White Sox

White Sox notes: Robin Ventura to miss Tampa Bay series

robin-ventura-missing-tb-series-slide.png

White Sox notes: Robin Ventura to miss Tampa Bay series

The White Sox will follow the Blackhawks to the Tampa Bay area this weekend, but they’ll do so without manager Robin Ventura.

Ventura is off for this weekend’s series against the Rays to attend the graduation of his daughter, Madison, from Cal Poly San Luis Obispo. The fourth-year White Sox skipper also missed a game last year to attend the graduation of his daughter, Rachel, from Oklahoma State, his alma mater.

Bench coach Mark Parent will manage this weekend’s series at Tropicana Field. Ventura will return to the dugout when the White Sox open a two-game series against the Pirates at PNC Park Monday.

Robertson back on track

David Robertson’s rough few days north of the border look like a small blip on his season’s radar.

[RELATED - Jose Quintana keeps resolve as White Sox finally provide support]

After blowing saves on Josh Donaldson home runs in back-to-back games in Toronto last month, Robertson has returned with five consecutive scoreless outings, including consecutive saves against Houston Tuesday and Wednesday.


While Robertson went a week between appearances (May 29 to June 5) in that stretch, he’s only allowed three hits with no walks and seven strikeouts in it. His season ERA is down to 2.02 and only five relievers (Dellin Betances, Drew Storen, A.J. Ramos, Zach Britton and Andrew Miller) have been worth more WAR than him this year.

“He’s tough,” catcher Tyler Flowers said. “I’ve faced him a few times and it’s not fun. It’s a heavy ball, it’s got that cut on it and it will disappear on you. He has a tremendous curveball. When he’s throwing his curveball for strikes, it’s a tough at-bat for anybody. He’s definitely been a nice weapon to have down there at the end of games.”

Ventura impressed by Correa’s debut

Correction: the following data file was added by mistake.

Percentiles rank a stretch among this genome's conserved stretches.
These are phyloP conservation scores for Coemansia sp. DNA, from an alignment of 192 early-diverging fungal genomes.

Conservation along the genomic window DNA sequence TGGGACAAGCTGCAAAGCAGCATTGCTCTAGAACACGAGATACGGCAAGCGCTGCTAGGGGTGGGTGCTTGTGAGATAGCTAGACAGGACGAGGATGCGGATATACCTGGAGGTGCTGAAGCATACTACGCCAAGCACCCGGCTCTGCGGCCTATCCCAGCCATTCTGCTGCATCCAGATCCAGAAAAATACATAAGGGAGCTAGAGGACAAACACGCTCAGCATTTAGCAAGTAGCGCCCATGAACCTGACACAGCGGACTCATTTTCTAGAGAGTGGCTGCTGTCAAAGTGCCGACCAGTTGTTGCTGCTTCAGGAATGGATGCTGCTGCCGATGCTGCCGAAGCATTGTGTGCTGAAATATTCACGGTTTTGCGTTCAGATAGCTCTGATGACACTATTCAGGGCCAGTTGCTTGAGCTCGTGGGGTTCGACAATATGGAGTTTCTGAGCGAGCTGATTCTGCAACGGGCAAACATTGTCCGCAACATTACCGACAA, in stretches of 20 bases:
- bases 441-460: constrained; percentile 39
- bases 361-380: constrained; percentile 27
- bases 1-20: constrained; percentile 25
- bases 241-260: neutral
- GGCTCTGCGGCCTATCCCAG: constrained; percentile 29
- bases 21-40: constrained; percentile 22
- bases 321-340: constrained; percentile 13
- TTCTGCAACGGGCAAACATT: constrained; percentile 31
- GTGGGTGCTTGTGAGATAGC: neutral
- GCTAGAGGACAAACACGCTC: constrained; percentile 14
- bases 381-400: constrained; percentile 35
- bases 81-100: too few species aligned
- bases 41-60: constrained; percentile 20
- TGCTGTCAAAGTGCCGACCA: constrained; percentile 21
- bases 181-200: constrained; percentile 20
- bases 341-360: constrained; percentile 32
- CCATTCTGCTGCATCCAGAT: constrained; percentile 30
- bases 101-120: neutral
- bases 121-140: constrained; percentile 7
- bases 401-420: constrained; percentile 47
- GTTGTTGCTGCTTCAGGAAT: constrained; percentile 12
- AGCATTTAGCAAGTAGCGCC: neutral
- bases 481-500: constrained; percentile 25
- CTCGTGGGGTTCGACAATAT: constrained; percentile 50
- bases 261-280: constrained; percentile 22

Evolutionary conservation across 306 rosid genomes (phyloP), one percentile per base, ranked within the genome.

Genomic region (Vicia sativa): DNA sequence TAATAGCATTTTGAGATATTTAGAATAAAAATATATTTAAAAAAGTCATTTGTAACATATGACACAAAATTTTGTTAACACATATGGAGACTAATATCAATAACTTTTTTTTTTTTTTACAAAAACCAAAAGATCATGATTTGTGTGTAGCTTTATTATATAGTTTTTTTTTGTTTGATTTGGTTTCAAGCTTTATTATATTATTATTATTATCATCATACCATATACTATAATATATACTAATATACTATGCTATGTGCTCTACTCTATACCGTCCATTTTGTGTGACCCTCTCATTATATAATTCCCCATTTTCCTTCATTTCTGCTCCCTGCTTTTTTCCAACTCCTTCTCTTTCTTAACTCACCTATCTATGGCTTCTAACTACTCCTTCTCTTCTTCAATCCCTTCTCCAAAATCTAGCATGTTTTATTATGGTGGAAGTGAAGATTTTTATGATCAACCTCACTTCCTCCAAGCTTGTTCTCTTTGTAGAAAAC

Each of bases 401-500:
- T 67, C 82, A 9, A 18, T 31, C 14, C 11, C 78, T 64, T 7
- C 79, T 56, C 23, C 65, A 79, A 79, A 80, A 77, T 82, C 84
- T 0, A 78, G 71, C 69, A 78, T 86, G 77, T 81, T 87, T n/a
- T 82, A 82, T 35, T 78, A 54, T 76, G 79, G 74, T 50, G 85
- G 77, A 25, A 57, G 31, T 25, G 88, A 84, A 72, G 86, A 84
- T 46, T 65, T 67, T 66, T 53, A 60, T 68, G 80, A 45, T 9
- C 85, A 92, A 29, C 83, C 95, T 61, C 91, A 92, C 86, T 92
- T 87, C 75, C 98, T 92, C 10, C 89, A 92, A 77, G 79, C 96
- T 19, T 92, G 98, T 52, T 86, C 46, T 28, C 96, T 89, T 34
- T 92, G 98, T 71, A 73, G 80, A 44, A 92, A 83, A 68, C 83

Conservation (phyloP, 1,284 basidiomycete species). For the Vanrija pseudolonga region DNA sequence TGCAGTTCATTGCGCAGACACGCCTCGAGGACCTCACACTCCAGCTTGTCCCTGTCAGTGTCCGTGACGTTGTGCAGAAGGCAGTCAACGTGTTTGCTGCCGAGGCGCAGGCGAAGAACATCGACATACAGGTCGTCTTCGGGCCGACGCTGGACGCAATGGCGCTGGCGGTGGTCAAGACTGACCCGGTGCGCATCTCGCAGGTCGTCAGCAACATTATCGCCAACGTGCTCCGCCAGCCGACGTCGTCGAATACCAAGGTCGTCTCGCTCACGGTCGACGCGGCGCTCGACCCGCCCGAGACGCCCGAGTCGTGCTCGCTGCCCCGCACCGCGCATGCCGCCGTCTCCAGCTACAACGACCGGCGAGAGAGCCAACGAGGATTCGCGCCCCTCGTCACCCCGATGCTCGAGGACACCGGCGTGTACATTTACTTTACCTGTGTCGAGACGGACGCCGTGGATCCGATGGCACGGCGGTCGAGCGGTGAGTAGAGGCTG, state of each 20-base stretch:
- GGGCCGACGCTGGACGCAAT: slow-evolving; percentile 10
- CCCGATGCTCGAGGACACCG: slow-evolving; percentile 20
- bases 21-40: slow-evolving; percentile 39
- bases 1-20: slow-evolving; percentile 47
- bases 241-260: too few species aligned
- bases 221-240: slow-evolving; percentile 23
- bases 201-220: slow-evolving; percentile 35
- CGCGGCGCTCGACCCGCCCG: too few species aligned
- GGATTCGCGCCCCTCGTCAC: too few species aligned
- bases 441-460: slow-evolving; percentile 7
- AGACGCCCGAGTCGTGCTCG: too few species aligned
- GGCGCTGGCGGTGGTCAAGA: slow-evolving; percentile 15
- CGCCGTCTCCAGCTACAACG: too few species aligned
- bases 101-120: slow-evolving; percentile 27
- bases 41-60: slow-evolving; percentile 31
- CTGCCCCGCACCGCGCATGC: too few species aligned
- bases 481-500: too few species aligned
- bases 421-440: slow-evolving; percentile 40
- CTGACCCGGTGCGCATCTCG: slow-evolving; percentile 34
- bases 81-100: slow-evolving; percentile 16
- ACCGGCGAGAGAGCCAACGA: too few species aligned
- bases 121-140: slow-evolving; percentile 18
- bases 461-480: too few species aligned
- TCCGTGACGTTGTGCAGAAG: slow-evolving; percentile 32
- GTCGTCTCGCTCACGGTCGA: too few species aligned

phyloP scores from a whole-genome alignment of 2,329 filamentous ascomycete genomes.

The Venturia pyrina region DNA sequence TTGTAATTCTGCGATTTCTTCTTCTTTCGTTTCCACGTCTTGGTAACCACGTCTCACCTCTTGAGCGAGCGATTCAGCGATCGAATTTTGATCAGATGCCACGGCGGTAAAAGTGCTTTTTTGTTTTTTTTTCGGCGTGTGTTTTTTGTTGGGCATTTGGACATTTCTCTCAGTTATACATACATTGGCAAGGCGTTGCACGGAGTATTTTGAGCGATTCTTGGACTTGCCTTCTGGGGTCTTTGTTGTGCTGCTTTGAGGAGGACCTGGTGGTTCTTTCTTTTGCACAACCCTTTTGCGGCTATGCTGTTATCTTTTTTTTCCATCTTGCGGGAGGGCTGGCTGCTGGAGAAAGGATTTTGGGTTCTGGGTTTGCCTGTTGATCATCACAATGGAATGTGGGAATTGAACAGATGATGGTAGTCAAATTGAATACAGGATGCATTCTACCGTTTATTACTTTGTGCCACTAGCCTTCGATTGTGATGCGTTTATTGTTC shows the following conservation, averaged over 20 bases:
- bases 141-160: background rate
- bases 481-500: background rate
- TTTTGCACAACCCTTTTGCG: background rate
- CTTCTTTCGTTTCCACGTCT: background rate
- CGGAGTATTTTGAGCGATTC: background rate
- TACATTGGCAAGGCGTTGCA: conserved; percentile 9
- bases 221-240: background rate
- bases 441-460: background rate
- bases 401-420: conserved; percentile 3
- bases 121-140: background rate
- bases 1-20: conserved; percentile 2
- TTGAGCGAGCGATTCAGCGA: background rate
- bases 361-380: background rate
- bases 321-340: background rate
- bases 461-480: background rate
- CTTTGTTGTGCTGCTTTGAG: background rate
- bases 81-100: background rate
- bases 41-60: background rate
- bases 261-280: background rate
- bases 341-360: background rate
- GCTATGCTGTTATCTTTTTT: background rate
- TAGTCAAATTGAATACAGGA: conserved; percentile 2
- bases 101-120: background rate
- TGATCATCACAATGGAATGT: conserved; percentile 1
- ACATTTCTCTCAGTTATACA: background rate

Twenty-year-old shortstop Carlos Correa, considered baseball’s top prospect after the Cubs called up Kris Bryant earlier this year, made his major league debut at U.S. Cellular Field this week and made a strong impression on Ventura even as the Astros were swept by the White Sox.

Correa went 4-for-12 with his first home run — a towering two-run blast off Zach Duke Tuesday — and stole a base. But what Ventura was most impressed by from watching Correa was his poise despite his young age.

[SHOP WHITE SOX: Get your White Sox gear right here]

“Good luck to everybody (else),” Ventura said. “He’s very impressive. Even watching him on the field, you see a kid — usually you will see some jitters or something. He’s not rushed. Anybody that things he’s rushed, he’s not rushed to be up here. He’s a Major League player and he’s going to give people fits for a long time.”

Mixed bag for Semien

Statistically speaking, former White Sox infielder Marcus Semien is off to a better start in Oakland (0.9 WAR) than Alexei Ramirez (-0.6 WAR). But Semien committed his 20th error Wednesday night, and the 24-year-old could be on his way to a dubious achievement this season. 

Advanced defensive metrics are a little kinder to Semien, with defensive runs saved pegging him as being worth minus-five runs and ultimate zone rating minus-six. Offensively, though, Semien’s having a solid year: A .276/.327/.421 slash line with six home runs and seven stolen bases. 

Strikeout machine Alec Hansen wants to be the best ... OK, one of the best

0219_alec_hansen.jpg
AP

Strikeout machine Alec Hansen wants to be the best ... OK, one of the best

GLENDALE, Ariz. — On a day when Jose Abreu and Yoan Moncada took live batting practice for the first time this spring, off in the distance was a lanky White Sox prospect standing in the outfield grass.

But Alec Hansen was doing more than shagging flies. He was watching both hitters very closely.

“I was looking to see how much pop they had,” Hansen said of Abreu and Moncada. “I kind of look at that to see the difference in power between minor league ball and the major leagues. It’s nice to see it’s not a huge difference. That makes me feel a bit more comfortable.”